The Family Justice Council report on the quality of expert psychologists used in care proceedings (as trailed on Channel 4 news) is up .

You can find it at http://www.uclan.ac.uk/news/files/FINALVERSIONFEB2012.pdf

They looked at 126 reports from 3 courts, and used four independent assessors to judge the quality of the reports, both against the guidance of the CPR and a piece of American caselaw (which I have to confess was unfamiliar with me until today) giving guidance on the construction of expert reports and their own views as to the quality of the report. They found, as you may have heard, that :-

 One fifth of instructed psychologists were not deemed qualified on the basis of their submitted Curriculum Vitae, even on the most basic of applied criteria.  Only around one tenth of instructed experts maintained clinical practice external to the provision of expert  witness  work.   Two thirds  of  the  reports reviewed were rated as “poor” or  “very poor”, with one third between good and excellent.

Without wishing to be unkind, my preliminary view is that they’d obviously got  a particularly strong batch. I have found most psychological reports to be a blend of regurgitation of information already found elsewhere, a statement of the bleeding obvious, recommendations plucked from thin air and if you’re particularly lucky a hefty dose of God Complex thrown into the mix.   [I would add, however, that if you get a really good psychological report, it sings, and makes the gulf in quality even more visible. I've got a few psychologists, who are always snowed under and have huge timescales, but always, without fail produce a report that adds something worthwhile to the process. Sadly, their numbers are dwarfed by the people who tell you very little, and take 160 pages to do it]

Here are some of the particular issues that the report considers have been problematic with psychological assessments : -

Research has identified a range of criticisms of psychological reports in general.  These  include occasions where:
Psychological evidence has been presented as scientific fact when in fact it is speculation and conjecture 

There has been an absence of psychological theory;


Evidence has been provided concerning concepts which are not accepted within the field and have not been demonstrated empirically.  At times this has had a negative
impact on the outcomes of proceedings (e.g. with one of the most heavily criticized concepts being that of „recovered memory‟)

There has been a failure to provide evidence which is outside the knowledge of the typical judge or juror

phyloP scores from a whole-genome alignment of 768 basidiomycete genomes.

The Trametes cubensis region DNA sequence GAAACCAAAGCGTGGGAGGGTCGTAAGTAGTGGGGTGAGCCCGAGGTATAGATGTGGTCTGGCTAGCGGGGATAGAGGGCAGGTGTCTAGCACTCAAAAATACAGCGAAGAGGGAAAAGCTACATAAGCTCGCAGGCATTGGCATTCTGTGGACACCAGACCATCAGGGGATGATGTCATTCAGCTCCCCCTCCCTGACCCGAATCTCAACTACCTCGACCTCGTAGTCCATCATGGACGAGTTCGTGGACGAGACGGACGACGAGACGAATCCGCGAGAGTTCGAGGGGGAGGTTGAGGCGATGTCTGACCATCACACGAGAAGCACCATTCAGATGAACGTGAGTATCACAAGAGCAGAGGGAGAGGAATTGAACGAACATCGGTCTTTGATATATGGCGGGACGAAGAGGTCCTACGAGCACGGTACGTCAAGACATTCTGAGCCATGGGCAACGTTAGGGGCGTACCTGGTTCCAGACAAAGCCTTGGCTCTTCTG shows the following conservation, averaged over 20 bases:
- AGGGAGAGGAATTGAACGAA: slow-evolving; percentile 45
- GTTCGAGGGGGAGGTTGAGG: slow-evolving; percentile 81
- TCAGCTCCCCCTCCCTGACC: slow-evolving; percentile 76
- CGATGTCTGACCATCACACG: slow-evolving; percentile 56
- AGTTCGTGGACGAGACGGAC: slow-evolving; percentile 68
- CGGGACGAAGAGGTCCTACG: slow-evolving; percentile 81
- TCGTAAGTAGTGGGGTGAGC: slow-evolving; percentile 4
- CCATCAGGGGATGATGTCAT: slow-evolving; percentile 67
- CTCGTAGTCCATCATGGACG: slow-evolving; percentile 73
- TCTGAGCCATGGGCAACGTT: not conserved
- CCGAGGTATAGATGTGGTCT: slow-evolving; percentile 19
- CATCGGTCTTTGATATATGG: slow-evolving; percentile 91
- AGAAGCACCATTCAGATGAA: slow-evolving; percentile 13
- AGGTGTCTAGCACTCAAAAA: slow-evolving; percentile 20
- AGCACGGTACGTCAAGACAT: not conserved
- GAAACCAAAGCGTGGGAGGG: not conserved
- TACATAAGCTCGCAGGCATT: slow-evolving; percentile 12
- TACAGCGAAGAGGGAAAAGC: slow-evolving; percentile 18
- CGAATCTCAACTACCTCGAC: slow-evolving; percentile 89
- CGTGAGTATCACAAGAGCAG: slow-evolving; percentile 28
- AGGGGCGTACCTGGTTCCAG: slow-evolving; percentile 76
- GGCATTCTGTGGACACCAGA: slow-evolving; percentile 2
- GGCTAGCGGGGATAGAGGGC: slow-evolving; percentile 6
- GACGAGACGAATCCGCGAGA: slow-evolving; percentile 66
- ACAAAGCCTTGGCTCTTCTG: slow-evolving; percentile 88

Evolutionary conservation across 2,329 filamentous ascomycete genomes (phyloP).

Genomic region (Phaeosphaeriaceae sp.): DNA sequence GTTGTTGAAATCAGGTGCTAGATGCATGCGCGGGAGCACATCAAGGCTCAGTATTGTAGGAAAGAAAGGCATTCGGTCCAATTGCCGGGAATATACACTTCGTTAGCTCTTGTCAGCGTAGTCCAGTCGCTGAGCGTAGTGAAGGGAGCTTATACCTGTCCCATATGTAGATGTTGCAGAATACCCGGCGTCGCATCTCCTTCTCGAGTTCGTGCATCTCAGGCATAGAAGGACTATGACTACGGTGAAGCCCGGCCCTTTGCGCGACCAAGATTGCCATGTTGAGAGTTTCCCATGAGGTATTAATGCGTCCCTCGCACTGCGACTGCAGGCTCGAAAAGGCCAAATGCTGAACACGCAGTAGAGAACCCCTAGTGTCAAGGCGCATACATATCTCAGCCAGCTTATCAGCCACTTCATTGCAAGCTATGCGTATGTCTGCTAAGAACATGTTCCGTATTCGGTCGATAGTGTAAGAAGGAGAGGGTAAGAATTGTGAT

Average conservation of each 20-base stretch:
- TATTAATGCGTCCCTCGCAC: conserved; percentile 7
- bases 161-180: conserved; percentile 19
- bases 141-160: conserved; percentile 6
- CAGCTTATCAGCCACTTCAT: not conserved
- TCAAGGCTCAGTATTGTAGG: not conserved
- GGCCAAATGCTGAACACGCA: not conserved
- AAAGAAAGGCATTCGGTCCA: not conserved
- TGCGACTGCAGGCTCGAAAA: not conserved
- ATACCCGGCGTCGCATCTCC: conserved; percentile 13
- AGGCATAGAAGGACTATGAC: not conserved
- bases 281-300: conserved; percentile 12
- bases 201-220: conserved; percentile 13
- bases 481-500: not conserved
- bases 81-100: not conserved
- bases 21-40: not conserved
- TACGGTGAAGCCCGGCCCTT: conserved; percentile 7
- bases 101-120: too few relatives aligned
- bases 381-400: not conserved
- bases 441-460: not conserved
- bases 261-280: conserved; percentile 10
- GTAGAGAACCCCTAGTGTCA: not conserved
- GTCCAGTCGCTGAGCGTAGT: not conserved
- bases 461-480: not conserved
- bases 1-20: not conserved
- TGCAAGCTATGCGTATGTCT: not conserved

Psychometric evidence has been submitted as scientific fact when it does not meet the criteria for this (e.g. Daubert criterion).  Rather the evidence  has represented
specialised knowledge at most, with some submitted psychometric evidence based on research and not clinical assessment tools

An over-use of psychometrics, not all of which are applicable to the case being assessed.  Over-use of jargon and speculation, with poor content and style and a
failure to include the data from where inferences are drawn 

The credibility of the source has not been included, with no attempt  made  to evaluate the reliability and validity of the methods used to collect data

Psychological risk assessments have focused on first and second generation approaches (e.g. unstructured clinical and actuarial) as opposed to the more reliable
and valid third generation approaches (structured clinical, with or without actuarial anchoring)

Allegations have been reported as facts

Emotive terms have been applied where these could prejudice a decision

They found that 29% of the reports provided insufficient facts and moved ahead to a conclusion. That 22% had significant missing data but still expressed a conclusion.

To illustrate examples concerning missing data, these are as follows:
- Reports on more than one child which failed to include the data on all children but still cited an opinion on all the children;
- Reports drawing conclusions which have not been mentioned in the report, as noted by one reviewer: “Indicates in conclusion that any individuals assessing this
client should be knowledgeable of Aspergers type characteristics and the impactof this on parenting.  This was never mentioned in the report, or assessed, and
appeared as the last sentence” [rater comment].
- Reports where opinions are presented where data was completely absent, i.e.  “Comments on self-esteem, emotional loneliness, perspective taking, sexual risk,
but include no data” [rater comment].
- Reports where the data is completely missed, “Does not include fact section  –goes straight to opinion” or “cites psychometrics but no scores” [rater comment].17